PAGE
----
See full article at Variety - TV News »

CBS Reaches New Verizon FiOS Carriage Deal

CBS Reaches New Verizon FiOS Carriage Deal
CBS and Verizon have reached a three-year carriage deal, allowing CBS channels to continue to be transmitted on Verizon's FiOS TV service. "This deal was reached in a short period of time, and CBS has once again achieved fair value for our over-the-air rights," Ray Hopkins, CBS' president of television networks distribution said in a statement. "Verizon is a distribution partner of growing importance to us that provides excellent service to its expanding number of subscribers, and we are glad that this partnership will continue and grow." Story: NFL Will Be 'Pressure Point' In CBS-

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See full article at The Hollywood Reporter - Movie News »

Peter Falk obituary

Us actor whose success as the scruffy TV detective Columbo was complemented by a wide range of stage and screen roles

Show-business history records that the American actor Peter Falk, who has died aged 83, made his stage debut the year before he left high school, presciently cast as a detective. Despite the 17-year-old's fleeting success, he had no thoughts of pursuing acting as a career – if only because tough kids from the Bronx considered it an unsuitable job for a man. Just 24 years later, Falk made his first television appearance as the scruffy detective, Columbo, not only becoming the highest paid actor on television – commanding $500,000 an episode during the 1970s – but also the most famous.

Inevitably the lieutenant dedicated to unravelling the villainy of the wealthy and glamorous dominated his career, although – unlike some actors – he escaped the straitjacket, or in his case shabby raincoat, of typecasting. In addition to stage work,
See full article at The Guardian - Film News »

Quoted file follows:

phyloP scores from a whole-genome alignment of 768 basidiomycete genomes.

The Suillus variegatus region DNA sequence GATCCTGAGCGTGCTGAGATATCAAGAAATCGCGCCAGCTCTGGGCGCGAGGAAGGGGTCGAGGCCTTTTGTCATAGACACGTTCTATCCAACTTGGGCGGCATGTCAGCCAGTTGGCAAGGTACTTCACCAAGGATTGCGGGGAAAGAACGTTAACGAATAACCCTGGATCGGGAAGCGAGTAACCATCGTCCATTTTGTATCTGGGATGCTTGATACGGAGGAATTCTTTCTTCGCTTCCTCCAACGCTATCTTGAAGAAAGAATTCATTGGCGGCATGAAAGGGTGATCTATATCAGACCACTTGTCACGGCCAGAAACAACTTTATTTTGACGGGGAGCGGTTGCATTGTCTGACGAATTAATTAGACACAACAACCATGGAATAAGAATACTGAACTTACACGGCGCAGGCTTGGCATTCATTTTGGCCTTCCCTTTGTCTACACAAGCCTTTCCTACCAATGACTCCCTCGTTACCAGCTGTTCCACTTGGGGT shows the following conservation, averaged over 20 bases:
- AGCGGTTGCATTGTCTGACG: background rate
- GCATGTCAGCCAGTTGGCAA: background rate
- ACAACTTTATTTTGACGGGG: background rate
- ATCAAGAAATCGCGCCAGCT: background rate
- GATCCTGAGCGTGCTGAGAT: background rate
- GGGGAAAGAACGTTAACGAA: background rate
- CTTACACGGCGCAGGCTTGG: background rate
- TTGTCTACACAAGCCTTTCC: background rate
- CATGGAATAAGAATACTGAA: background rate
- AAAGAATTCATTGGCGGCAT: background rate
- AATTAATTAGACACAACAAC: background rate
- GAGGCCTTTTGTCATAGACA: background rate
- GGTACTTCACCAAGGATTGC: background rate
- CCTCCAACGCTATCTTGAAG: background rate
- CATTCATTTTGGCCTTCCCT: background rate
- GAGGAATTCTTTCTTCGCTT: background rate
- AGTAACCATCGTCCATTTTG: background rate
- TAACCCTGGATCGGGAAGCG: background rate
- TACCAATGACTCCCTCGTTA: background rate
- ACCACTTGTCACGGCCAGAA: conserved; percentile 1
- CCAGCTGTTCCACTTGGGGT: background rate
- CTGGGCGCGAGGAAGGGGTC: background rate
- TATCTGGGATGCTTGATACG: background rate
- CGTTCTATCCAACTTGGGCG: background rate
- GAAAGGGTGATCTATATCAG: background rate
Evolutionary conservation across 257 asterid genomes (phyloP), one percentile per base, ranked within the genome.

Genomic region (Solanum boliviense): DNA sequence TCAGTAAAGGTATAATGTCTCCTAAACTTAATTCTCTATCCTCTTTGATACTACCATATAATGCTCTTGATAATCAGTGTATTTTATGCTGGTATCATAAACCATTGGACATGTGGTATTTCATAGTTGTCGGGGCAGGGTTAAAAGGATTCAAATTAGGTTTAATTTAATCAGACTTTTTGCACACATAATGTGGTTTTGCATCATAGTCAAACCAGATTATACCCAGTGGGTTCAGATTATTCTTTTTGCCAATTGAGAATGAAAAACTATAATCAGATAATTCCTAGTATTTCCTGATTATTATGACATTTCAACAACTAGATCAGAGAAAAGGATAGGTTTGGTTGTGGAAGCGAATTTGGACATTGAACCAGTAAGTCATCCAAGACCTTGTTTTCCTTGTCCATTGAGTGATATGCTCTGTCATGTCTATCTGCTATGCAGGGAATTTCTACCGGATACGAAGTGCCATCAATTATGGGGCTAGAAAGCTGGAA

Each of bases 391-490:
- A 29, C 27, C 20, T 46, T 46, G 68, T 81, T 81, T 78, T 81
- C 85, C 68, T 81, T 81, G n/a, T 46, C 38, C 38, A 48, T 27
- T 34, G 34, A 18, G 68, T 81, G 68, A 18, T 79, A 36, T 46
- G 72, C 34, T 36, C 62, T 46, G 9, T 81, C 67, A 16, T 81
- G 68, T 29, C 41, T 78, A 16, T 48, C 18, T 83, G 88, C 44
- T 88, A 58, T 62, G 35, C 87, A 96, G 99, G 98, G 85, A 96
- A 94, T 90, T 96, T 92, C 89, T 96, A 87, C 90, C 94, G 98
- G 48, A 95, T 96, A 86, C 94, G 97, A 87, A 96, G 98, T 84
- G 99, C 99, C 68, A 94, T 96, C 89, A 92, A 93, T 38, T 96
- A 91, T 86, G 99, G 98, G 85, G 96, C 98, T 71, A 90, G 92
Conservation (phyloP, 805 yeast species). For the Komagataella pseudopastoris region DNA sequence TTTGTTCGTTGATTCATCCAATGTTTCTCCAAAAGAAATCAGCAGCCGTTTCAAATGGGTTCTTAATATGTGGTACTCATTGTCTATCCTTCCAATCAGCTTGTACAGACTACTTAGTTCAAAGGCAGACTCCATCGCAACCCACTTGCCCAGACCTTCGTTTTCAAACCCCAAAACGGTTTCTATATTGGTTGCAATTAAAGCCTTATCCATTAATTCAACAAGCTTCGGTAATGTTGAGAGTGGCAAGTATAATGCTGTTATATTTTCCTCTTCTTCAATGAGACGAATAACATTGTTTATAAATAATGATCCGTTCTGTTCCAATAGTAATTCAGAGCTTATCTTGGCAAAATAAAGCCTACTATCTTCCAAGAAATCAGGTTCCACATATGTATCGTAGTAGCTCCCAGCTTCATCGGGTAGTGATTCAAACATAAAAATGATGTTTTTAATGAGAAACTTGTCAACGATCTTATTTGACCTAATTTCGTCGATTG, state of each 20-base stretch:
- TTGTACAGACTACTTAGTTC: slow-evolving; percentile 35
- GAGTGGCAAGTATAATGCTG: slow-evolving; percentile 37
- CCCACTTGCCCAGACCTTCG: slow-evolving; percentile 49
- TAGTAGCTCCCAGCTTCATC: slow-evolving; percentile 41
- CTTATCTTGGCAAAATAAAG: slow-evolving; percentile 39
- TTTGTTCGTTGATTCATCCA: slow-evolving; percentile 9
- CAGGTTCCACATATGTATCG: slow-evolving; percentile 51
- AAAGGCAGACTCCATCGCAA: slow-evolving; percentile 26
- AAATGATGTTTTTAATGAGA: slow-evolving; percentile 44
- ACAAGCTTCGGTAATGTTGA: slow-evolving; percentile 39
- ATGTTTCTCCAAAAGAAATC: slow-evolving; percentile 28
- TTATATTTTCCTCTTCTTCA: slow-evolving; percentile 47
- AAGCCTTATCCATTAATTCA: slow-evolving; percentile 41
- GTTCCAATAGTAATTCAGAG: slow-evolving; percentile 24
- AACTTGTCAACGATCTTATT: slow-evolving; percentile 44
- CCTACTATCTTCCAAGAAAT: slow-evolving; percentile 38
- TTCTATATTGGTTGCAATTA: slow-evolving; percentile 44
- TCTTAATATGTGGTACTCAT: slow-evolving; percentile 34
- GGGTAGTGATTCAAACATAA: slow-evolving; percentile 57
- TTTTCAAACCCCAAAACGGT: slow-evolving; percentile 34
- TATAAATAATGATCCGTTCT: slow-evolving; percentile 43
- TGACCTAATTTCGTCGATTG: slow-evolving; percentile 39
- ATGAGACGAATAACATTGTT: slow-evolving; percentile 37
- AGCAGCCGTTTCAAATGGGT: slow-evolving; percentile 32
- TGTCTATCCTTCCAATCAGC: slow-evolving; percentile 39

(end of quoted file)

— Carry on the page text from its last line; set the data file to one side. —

Peter Falk obituary

Us actor whose success as the scruffy TV detective Columbo was complemented by a wide range of stage and screen roles

Show-business history records that the American actor Peter Falk, who has died aged 83, made his stage debut the year before he left high school, presciently cast as a detective. Despite the 17-year-old's fleeting success, he had no thoughts of pursuing acting as a career – if only because tough kids from the Bronx considered it an unsuitable job for a man. Just 24 years later, Falk made his first television appearance as the scruffy detective, Columbo, not only becoming the highest paid actor on television – commanding $500,000 an episode during the 1970s – but also the most famous.

Inevitably the lieutenant dedicated to unravelling the villainy of the wealthy and glamorous dominated his career, although – unlike some actors – he escaped the straitjacket, or in his case shabby raincoat, of typecasting. In addition to stage work,
See full article at The Guardian - TV News »

Happy Birthday, Bobby Darin!

  • CinemaRetro
Our favorite cartoonist Pete Emslie of The Cartoon Cave honors the immortal crooner Bobby Darin on his birthday. Darin, who died in 1973 at age 36, would have been 73 years old today. While everyone is aware of his status as a chart-topping singer, Darin also enjoyed a brief film career in movies such as Too Late Blues, Come September, Pressure Point, Hell is For Heroes and Captain Newman, M.D. for which he received a supporting actor Oscar nomination. Darin is Kevin Spacey's favorite singer, and the Oscar winner portrayed him in the biopic Beyond the Sea. Visit Pete Emslie's web site by clicking here for more great cartoon art.
See full article at CinemaRetro »